I am staring at my ticket to see Seasick Steve tonight at the Festival Hall. I love his music but I just can't summon up the energy or enthusiasm to drag myself there on the bus and tube in the rush hour then back again, in the dark, alone, on heavy, thundery night. I know I'm a wimp. I knew when I bought the ticket that I probably wouldn't go, but I hoped I'd be able to at least try. I think the main problem is going alone. It's just no fun. Squeezing into my lone seat in the middle of a row, surrounded by couples and groups all having fun together and me, with no-one to talk to, no-one to share it with.
Back in the late seventies and early eighties when I was a writer for a rock music magazine, I always went to gigs alone because I was given a single free ticket, and I was writing about the band, and I knew my row would be a press row full of other journalists I knew, and we'd all go backstage afterwards and get drunk and stoned with the band, and probably end up in bed with someone. Those were the days!
But it seems that the older I get, the more alone I feel, with nobody to share my enthusiasms, nobody who wants to go to concerts or plays with me. I asked all my friends and nobody was remotely interested.
Mr G would have been. He likes Seasick Steve, too. But Mr G won't venture into London. He won't even go to the local theatre and twice I have booked tickets for the pair of us, and had to throw them away. So I didn't even tell him I'd bought myself a ticket and now, even if I wanted to go, I wouldn't dare tell him because of the reaction I'd get, the mockery and jibes.
Years ago, when I first met him, I had a lovely flat in an area I loved and I was very happy. I used to see him at weekends, then come home and see my friends and go to things during the week. Now, I feel I am on one of those weekends. A very, very long weekend. A five year weekend, in fact. I long to go home. I am fed up to the back teeth with being here, in this awful place with nowhere to go for a walk unless you have a car and can drive out to Black Park, or further into the countryside. I want to go home so desperately, but I haven't got a home and my stuff has been languishing in storage for... well, some of it has been there since I sold my cottage in Highgate in 2003. The larger things came out in 2005, and went back in in 2007 when Mr G had his strokes so I sold the house I'd been paying him to do up for me, without ever moving into it. £200 a month for storage. How many thousands is that over the years? Don't tell me, please!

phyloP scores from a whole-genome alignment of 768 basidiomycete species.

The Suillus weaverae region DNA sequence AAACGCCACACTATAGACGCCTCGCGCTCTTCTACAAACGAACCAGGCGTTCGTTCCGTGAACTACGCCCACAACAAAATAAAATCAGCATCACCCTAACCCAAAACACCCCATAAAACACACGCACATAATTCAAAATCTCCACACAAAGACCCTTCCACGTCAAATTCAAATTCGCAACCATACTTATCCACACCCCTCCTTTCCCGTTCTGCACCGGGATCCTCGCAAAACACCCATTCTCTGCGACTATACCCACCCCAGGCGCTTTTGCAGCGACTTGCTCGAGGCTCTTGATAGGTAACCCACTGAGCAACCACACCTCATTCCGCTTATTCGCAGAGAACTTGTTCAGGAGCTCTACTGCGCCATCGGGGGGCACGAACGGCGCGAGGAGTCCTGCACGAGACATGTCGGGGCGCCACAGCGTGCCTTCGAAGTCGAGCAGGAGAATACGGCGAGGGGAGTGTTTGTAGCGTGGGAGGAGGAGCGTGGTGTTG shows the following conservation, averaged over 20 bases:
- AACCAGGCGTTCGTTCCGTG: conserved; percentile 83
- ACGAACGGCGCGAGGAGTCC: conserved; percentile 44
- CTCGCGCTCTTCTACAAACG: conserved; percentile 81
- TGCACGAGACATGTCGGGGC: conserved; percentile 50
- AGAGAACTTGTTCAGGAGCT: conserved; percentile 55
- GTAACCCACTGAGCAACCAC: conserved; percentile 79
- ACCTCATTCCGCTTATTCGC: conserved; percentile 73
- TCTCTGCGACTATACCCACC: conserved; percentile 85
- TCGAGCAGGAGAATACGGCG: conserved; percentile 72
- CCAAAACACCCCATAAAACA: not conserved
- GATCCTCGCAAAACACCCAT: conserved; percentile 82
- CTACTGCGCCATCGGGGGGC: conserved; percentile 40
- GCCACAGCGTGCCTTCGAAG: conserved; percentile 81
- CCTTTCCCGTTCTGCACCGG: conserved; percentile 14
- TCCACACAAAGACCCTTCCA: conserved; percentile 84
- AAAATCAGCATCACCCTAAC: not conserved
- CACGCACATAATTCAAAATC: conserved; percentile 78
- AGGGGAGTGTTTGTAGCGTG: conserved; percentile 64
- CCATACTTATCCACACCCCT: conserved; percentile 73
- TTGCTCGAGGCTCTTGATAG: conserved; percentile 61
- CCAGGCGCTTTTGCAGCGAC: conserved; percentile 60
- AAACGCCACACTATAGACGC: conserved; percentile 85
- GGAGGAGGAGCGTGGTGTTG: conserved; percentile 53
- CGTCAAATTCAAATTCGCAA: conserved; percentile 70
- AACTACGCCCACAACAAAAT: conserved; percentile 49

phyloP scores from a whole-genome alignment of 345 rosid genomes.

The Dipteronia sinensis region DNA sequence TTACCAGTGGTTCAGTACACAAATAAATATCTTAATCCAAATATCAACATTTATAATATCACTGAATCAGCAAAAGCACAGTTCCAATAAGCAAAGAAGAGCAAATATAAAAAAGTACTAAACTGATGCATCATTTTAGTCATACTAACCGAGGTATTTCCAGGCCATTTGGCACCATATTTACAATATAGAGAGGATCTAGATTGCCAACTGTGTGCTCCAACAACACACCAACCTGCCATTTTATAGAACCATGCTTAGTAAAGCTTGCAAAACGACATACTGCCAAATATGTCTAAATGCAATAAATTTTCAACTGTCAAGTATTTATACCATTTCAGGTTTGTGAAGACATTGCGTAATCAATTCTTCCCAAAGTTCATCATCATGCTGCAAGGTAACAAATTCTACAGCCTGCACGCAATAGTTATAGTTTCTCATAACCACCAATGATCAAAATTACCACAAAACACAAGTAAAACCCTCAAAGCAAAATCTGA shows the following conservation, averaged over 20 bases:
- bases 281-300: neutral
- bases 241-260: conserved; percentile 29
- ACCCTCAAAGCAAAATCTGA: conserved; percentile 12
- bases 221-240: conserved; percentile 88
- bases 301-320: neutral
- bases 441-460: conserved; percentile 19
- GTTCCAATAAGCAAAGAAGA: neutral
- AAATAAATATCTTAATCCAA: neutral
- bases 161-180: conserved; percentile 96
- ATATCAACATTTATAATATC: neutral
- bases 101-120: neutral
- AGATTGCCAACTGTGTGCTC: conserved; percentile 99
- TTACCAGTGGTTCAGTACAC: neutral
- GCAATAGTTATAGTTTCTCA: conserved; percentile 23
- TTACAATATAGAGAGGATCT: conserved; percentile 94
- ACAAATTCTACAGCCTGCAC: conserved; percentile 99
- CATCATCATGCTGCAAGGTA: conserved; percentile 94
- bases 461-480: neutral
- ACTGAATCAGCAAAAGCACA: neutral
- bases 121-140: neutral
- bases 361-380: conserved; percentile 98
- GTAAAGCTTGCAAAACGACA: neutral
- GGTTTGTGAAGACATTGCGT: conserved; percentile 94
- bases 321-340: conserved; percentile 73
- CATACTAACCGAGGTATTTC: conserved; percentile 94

I want to go back home now. Home to my pictures and ornaments and guitars and perfumed candles (which he hates), and books (ditto) and my own kitchen and garden - or balcony, at least. But I haven't got a home. I can't find one. I can't afford one. I am stuck.
When Mr G's late partner was still alive, he found a rose with her name - Gwyneth - and planted it in the garden. Yesterday her daughter visited us and Mr G picked her one of her mum's roses and to the delight of all of us, it turned out to be the first double-centred rose the bush had ever produced. Beautiful, and the scent is lovely, delicate and fragrant.